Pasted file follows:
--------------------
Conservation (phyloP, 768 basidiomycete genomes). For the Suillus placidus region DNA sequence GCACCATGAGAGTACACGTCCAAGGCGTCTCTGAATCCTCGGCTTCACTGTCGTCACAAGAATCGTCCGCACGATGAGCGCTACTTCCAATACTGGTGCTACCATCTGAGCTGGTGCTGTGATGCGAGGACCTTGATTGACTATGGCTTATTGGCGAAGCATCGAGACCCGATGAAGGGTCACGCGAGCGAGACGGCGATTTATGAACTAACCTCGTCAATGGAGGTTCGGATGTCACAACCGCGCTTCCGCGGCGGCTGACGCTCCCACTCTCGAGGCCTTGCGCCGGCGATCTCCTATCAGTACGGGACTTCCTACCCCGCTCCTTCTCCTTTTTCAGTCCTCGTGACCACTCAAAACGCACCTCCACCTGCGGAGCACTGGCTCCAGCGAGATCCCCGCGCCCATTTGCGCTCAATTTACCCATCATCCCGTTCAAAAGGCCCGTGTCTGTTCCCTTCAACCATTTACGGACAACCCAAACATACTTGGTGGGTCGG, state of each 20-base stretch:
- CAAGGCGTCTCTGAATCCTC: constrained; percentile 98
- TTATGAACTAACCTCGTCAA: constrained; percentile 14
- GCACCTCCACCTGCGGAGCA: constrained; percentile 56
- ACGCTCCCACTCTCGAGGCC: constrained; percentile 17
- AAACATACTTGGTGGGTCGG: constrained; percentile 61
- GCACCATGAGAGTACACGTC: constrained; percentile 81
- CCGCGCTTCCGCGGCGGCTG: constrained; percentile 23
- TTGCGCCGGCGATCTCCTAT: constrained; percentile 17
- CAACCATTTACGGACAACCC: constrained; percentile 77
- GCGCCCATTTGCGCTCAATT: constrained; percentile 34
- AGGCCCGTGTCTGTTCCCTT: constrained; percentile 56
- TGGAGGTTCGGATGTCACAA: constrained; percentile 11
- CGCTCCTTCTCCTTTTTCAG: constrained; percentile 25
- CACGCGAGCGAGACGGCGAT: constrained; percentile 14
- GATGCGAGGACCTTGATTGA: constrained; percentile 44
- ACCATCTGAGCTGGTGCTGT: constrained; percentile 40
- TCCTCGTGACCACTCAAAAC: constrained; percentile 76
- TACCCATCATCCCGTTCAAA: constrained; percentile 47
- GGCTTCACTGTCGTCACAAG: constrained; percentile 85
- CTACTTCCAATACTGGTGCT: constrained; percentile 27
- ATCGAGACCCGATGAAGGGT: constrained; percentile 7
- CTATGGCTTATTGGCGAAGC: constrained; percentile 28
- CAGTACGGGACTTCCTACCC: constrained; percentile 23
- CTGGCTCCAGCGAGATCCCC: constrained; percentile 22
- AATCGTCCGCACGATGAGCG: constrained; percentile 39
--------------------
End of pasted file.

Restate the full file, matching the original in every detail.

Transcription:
Conservation (phyloP, 768 basidiomycete genomes). For the Suillus placidus region DNA sequence GCACCATGAGAGTACACGTCCAAGGCGTCTCTGAATCCTCGGCTTCACTGTCGTCACAAGAATCGTCCGCACGATGAGCGCTACTTCCAATACTGGTGCTACCATCTGAGCTGGTGCTGTGATGCGAGGACCTTGATTGACTATGGCTTATTGGCGAAGCATCGAGACCCGATGAAGGGTCACGCGAGCGAGACGGCGATTTATGAACTAACCTCGTCAATGGAGGTTCGGATGTCACAACCGCGCTTCCGCGGCGGCTGACGCTCCCACTCTCGAGGCCTTGCGCCGGCGATCTCCTATCAGTACGGGACTTCCTACCCCGCTCCTTCTCCTTTTTCAGTCCTCGTGACCACTCAAAACGCACCTCCACCTGCGGAGCACTGGCTCCAGCGAGATCCCCGCGCCCATTTGCGCTCAATTTACCCATCATCCCGTTCAAAAGGCCCGTGTCTGTTCCCTTCAACCATTTACGGACAACCCAAACATACTTGGTGGGTCGG, state of each 20-base stretch:
- CAAGGCGTCTCTGAATCCTC: constrained; percentile 98
- TTATGAACTAACCTCGTCAA: constrained; percentile 14
- GCACCTCCACCTGCGGAGCA: constrained; percentile 56
- ACGCTCCCACTCTCGAGGCC: constrained; percentile 17
- AAACATACTTGGTGGGTCGG: constrained; percentile 61
- GCACCATGAGAGTACACGTC: constrained; percentile 81
- CCGCGCTTCCGCGGCGGCTG: constrained; percentile 23
- TTGCGCCGGCGATCTCCTAT: constrained; percentile 17
- CAACCATTTACGGACAACCC: constrained; percentile 77
- GCGCCCATTTGCGCTCAATT: constrained; percentile 34
- AGGCCCGTGTCTGTTCCCTT: constrained; percentile 56
- TGGAGGTTCGGATGTCACAA: constrained; percentile 11
- CGCTCCTTCTCCTTTTTCAG: constrained; percentile 25
- CACGCGAGCGAGACGGCGAT: constrained; percentile 14
- GATGCGAGGACCTTGATTGA: constrained; percentile 44
- ACCATCTGAGCTGGTGCTGT: constrained; percentile 40
- TCCTCGTGACCACTCAAAAC: constrained; percentile 76
- TACCCATCATCCCGTTCAAA: constrained; percentile 47
- GGCTTCACTGTCGTCACAAG: constrained; percentile 85
- CTACTTCCAATACTGGTGCT: constrained; percentile 27
- ATCGAGACCCGATGAAGGGT: constrained; percentile 7
- CTATGGCTTATTGGCGAAGC: constrained; percentile 28
- CAGTACGGGACTTCCTACCC: constrained; percentile 23
- CTGGCTCCAGCGAGATCCCC: constrained; percentile 22
- AATCGTCCGCACGATGAGCG: constrained; percentile 39